By the 19th century, the demand for the bark was so great that the trees were almost eliminated from South America. Many nations attempted to cultivate various species of the quinine trees in tropical areas that they controlled. The Dutch turned out to be the most successful, and the place they chose was Java. Today, most of the world's quinine supply comes from central Africa, Indonesia, and South America, where the tree has been reestablished. In today's herbal medicine in the United States, quinine bark is used as a tonic and digestive aid, to reduce heart palpitations, and normalize heart functions. It is also used to treat leg cramps, headaches, and flu symptoms.
By 1944 scientists were able to synthesize the quinine alkaloid in the laboratory. This led to various patented quinine drugs which were manufactured by several pharmaceutical companies. I knew none of this at the time when my dad was sick when I was growing up. I only knew that we needed a quinine tree in our yard, so that Aunt Bett could make the medicine that he so badly needed.
The medicine the doctor gave Dad came in powder form and it was in a very small white envelope that had lines on one side where the doctor wrote directions for taking it. There were often some grains of powder left in each envelope. One summer after a particularly bad bout with malaria, my job was to collect the trash from each room of my home, so when I came to the trash can in Mom and Dad's bedroom, I saw the small white quinine envelopes. I took care of the trash, but I kept the empty medicine packets. I tore them open and collected every bit of powder that was left in them. I put those grains all together into one envelope until it seemed to me that there was enough powder for me to proceed with my plan.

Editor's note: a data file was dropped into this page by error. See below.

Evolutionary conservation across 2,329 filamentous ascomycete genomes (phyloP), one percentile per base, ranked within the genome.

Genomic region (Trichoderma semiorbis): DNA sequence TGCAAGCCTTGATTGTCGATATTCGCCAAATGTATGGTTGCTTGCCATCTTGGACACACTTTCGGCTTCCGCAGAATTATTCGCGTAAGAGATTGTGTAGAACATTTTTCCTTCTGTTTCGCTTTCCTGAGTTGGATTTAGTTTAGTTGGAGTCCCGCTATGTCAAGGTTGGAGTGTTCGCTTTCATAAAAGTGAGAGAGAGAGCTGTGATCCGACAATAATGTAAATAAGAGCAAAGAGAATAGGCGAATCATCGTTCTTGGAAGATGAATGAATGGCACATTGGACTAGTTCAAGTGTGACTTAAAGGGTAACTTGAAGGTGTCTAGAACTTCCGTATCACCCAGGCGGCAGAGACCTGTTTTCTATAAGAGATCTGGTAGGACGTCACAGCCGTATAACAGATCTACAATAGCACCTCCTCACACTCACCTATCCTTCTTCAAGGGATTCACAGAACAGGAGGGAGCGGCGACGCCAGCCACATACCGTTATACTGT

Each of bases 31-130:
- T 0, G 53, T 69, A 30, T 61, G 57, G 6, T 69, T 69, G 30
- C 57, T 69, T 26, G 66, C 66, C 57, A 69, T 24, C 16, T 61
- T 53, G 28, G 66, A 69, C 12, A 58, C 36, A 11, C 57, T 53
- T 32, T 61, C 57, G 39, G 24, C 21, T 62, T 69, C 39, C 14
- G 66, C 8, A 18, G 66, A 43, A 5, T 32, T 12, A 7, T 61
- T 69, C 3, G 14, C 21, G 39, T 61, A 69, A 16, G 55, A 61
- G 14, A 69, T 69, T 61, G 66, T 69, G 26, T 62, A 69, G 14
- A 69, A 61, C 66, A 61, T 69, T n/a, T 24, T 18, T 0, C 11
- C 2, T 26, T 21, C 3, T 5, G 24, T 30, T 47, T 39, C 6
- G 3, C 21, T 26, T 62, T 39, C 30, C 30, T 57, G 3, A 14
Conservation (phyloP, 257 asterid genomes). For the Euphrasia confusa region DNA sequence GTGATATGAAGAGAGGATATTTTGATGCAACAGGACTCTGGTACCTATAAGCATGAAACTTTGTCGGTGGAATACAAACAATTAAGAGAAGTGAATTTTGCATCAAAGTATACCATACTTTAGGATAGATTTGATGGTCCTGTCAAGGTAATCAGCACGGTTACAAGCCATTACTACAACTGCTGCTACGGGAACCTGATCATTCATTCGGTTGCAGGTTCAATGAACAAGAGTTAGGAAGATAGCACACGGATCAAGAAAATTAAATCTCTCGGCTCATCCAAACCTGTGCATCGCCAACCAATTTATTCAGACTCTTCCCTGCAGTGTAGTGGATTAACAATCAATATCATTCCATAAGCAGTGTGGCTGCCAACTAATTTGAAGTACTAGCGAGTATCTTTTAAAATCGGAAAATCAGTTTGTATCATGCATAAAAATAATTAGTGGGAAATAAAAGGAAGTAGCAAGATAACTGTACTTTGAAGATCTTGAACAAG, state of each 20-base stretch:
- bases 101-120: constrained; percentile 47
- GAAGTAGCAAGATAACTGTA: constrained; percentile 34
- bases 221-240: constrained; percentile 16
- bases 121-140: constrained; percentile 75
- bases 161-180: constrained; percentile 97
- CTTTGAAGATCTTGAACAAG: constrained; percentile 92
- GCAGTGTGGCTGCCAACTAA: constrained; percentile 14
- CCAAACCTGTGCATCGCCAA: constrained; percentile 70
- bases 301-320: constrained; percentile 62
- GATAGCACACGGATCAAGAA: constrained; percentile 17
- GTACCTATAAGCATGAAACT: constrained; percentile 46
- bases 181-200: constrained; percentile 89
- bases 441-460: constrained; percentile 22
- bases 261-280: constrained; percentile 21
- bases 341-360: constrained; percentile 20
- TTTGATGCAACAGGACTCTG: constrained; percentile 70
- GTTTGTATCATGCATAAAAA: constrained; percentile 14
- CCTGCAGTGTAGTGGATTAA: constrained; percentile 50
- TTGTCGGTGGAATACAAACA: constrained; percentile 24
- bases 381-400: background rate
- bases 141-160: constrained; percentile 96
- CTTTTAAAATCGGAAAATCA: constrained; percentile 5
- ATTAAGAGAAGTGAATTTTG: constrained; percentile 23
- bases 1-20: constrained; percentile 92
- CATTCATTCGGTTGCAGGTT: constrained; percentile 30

I took the powder outside to a bare spot on the hillside, not too far from the back porch. I dug a little hole and I "planted" the leftover powder, I watered it well. For several days I checked on my little bare spot of ground, and watered it some more. After a couple of weeks when nothing appeared to grow from the bare spot, I felt I had to ask Aunt Bett about it.
I explained to her what I had done, and what I was trying to do. I assured her that I only used what was leftover in the little packets, and that I had not used any of the medicine that was not already in the trash can. Somehow, I remember being more worried that someone might think I was stealing than about anything else. She gave me my first lesson in pharmacology and perhaps in other things. This is what she said: "Man can make medicine out of the tree that the Creator gives us, but only the Creator can make that tree grow in these here mountains."
I think I learned that lesson well. My dad continued to have recurrences of malaria all his life. I doubt the sounds of the distant war drums ever left him.
Magic and Medicine of Plants, the Reader's Digest, 1986 p.385
Both photos are from Wikipedia's Public Domain